After the Euro Crisis: A New Paradigm on the Integration of Europe
20 Pages Posted: 25 May 2014
Date Written: March 18, 2014
The Lisbon Treaty is the outcome of several constitutional compromises. The compromise between different political (supranational and intergovernmental) views of the Union, the compromise between the member states engaged in building a European Monetary Union (EMU) and those allowed to opt-out from it and the compromise, within the EMU, between a centralized approach to monetary policy and decentralized economic, fiscal and budgetary policies, constrained however within the formalized rules of the Stability and Growth Pact. These compromises were considered the price to be paid for preserving the unitary character of the project of integration. The dominant paradigm was one Union for all. The euro crisis has dramatically called into question this multiple constitutional compromises. The balance between supranational and intergovernmental views has been upset in favour of the former. The approval of new intergovernmental treaties has made crystal clear the separation of interests between the EMU and the opt-out member states. The voluntary coordination between national governments in dealing with the euro crisis has brought to the formation of a (German-French and then only German) directoire within the intergovernmental institutions. The European Union has entered a constitutional conundrum. A paradigm’ shift is required for escaping from it, based on the recognition of the end of the unitary project of integration. The historical challenge facing Europeans is to promote the integration of the continent in the context of a plurality of institutional and legal arrangements.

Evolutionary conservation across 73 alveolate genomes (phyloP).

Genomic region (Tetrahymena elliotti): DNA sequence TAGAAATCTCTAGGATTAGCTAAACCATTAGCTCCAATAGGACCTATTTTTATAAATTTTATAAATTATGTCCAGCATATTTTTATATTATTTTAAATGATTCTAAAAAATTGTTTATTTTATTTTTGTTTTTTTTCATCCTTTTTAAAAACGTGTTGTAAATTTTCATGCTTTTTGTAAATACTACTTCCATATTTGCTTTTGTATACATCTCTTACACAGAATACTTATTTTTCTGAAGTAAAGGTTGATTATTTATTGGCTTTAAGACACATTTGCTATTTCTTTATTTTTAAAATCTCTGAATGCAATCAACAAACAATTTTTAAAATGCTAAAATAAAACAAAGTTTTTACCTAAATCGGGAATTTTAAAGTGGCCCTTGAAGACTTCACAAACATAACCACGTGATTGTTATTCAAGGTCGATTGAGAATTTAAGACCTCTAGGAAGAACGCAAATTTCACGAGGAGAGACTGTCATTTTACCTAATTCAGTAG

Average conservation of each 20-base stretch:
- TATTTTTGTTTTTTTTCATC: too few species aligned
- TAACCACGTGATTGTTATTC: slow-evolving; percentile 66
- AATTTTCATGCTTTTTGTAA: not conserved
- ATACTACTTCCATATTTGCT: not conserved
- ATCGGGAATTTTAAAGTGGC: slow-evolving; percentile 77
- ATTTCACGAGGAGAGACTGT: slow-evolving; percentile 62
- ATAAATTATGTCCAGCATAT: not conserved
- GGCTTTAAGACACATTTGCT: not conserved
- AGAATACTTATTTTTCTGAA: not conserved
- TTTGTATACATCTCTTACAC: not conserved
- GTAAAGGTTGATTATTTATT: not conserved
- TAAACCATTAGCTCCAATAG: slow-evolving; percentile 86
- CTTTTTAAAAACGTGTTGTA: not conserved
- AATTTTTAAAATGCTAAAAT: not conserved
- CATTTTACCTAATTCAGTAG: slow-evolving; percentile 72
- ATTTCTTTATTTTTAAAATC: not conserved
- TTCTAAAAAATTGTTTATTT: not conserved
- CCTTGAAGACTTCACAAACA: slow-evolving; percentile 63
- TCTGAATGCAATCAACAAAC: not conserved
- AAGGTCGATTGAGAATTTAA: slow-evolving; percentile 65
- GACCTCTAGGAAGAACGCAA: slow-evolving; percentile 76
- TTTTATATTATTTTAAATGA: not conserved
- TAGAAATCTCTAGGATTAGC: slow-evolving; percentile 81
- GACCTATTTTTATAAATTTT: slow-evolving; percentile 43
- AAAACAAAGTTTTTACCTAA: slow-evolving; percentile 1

Keywords: Lisbon Treaty, euro crisis, european integration, external differentiation, political order
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